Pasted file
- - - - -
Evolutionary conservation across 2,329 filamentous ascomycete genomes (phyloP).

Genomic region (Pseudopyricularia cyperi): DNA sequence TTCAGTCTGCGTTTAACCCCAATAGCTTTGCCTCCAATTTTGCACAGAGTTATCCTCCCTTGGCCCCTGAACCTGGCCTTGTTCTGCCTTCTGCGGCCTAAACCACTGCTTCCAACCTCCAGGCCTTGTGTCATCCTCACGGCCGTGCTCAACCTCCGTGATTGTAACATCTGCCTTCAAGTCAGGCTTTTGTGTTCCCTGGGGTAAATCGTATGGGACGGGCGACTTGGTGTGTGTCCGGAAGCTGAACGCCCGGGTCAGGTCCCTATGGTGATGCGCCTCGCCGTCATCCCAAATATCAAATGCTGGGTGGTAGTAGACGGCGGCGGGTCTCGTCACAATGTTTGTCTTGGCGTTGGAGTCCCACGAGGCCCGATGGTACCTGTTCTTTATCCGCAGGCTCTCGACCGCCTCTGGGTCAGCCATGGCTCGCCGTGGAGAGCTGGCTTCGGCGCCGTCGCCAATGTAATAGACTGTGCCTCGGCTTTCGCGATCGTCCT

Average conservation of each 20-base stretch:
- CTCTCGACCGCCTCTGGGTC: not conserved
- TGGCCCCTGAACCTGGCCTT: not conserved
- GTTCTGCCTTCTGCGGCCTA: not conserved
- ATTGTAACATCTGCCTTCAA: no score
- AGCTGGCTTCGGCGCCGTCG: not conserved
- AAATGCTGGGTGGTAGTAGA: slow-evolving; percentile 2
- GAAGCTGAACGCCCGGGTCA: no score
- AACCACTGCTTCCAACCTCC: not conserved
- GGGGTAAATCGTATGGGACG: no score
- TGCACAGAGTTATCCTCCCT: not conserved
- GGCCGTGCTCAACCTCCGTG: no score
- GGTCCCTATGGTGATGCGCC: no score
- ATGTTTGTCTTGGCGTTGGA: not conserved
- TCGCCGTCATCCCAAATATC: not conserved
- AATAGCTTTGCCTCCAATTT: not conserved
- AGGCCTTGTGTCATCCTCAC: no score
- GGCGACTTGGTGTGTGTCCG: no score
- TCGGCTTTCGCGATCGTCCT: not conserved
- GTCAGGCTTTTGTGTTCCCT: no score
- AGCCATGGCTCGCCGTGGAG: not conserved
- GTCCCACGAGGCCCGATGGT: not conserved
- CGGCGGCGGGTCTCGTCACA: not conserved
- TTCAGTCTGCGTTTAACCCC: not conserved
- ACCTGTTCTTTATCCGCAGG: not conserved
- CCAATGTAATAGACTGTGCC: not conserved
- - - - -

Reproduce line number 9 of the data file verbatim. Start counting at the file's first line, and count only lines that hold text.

- AAATGCTGGGTGGTAGTAGA: slow-evolving; percentile 2